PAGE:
Micro Grant Stories: Penny Banks online

Filed : Micro-Grants .

‘Visual artist Penny Banks found that a small bit of seed funding and good advice can go a long way.

Going online’ was an essential move for many regional artists this year.

Orange visual artist Penny Banks used her $300 Arts OutWest Micro Grant to undertake a course to increase her market exposure, which had been limited by Covid-19 due to the closure of galleries and public spaces. She wanted to learn how to add an online shop to her website to increase the ease of purchasing artworks.

Penny’s experience is a useful example for other visual artists looking to have an online sales presence.

What did you do with the funds from your Arts OutWest Micro Grant?

After discussing marketing courses with Madi Young [of Orange’s Corner Store Gallery], I decided to complete two courses with different objectives:

  1. Marketing for Artists – a course specifically designed for artists wanting to improve their reach through targeted tools and techniques (both online and physical). This 30-day course taught me about some of the ways to run art practice as a business, pricing artworks appropriately, systems for archiving and building a target audience.
  2. Women Making Gravy – a more general business marketing course aimed at utilising social media in a practical and effective manner. I was able to use the information I had gathered about my ideal target market from the first course and apply that knowledge to the second course to ensure I’m engaging with those people on my social media accounts developing and using a social media strategy.

I decided against paid advertising and promotions at this stage in my business because I achieved significantly higher growth than I anticipated during this period once I had a better understanding of how I could make free tools like Instagram work harder for me.

Penny’s website. Photo: Em Wollen Creative emwollencreative (https://www.instagram.com/emwollencreative/)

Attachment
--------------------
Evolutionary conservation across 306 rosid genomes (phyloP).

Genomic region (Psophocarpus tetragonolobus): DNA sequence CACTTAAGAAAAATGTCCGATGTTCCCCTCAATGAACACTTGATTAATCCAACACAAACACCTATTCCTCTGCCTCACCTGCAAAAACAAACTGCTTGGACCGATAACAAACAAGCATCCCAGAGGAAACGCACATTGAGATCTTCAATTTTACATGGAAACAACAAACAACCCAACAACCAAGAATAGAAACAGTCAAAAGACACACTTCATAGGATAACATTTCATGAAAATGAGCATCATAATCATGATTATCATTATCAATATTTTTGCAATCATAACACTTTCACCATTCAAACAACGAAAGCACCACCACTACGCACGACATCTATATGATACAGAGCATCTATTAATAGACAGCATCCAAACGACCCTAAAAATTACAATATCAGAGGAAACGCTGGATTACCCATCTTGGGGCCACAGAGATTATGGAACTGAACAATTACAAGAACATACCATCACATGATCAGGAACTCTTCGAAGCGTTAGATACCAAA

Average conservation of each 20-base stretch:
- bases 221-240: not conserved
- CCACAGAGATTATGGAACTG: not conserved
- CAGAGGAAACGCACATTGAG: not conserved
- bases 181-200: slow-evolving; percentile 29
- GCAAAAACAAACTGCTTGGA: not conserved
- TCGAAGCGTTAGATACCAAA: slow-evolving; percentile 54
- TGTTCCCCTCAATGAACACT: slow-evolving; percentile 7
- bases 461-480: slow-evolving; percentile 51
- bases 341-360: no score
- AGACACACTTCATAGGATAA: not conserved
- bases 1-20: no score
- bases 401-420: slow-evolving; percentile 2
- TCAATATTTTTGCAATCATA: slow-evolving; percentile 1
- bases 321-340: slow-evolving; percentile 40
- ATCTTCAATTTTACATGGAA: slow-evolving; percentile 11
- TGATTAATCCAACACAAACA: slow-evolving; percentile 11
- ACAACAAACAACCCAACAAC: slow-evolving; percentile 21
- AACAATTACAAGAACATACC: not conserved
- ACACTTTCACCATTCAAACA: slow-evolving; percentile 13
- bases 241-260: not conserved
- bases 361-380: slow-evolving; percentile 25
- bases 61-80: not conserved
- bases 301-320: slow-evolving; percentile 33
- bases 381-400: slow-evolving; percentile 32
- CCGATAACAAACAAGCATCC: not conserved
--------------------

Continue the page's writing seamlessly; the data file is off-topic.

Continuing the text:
What were the benefits gained from your Arts OutWest Micro Grant and how did it help you or others during the Covid-19 crisis?

I’ve had a significant uplift in the average number of likes (20%), people reached (25%) and followers (42%) on my artist social media account since completing these courses.

As a result of this increased activity and market exposure, I have been contacted by a major magazine and have found three new stockists in this three month period.

My online shop also launched on 23 May 2020, which has provided me with commission-free sales and an easier way to convert followers to customers.

Whilst I do still sell a few paintings through social media, the website is a more professional way to conduct business with new clients where first impressions count!

The knowledge gained from completing the two courses will allow me to continue growing as an artist beyond the Covid-19 crisis.  Whilst my solo exhibition was cut short, I think I was able to gain more exposure by completing the courses than the exhibition on its own.

I’m hopeful that I’ll be able to continue growth to have a sustainable flow of sales that are less likely to be impacted by other events in the future.

See Penny Banks’ new online shop at: pennybanksart.com/shop

About the artist

I’m a country kid and a rural gypsy, raised on properties in southern QLD and the New England high country of northern NSW, and having never lived in a capital city.  I’m passionate about rural Australia, life on the land, the ingenuity of people and characters you meet along the way.  This is evident in my artworks – there’s a lot of creatures you might have seen on our place at various times as I grew up.

I grew up in an artistic family.  My grandmother was a full-time artist, jumping between sculpture and painting.  It was my grandmother who encouraged my cousins and I to paint and draw, mould little sculptures with clay and use mixed media to create artworks in little workshops she’d set up to keep us kids busy.  My grandfather was also a fan of oil painting and used this medium to change pace from his busy life in the business world to home life – he and I have this in common.

​My 9-to-5 job is a high-paced, analytical, numbers game that really makes you use the left side of my brain.  Art allows me to switch to the right side of my brain at the end of the day and almost works as a form of meditation.  Painting is a way to connect with my family and my roots, to get a little zen in my life and to create something that brings me joy.

 

 

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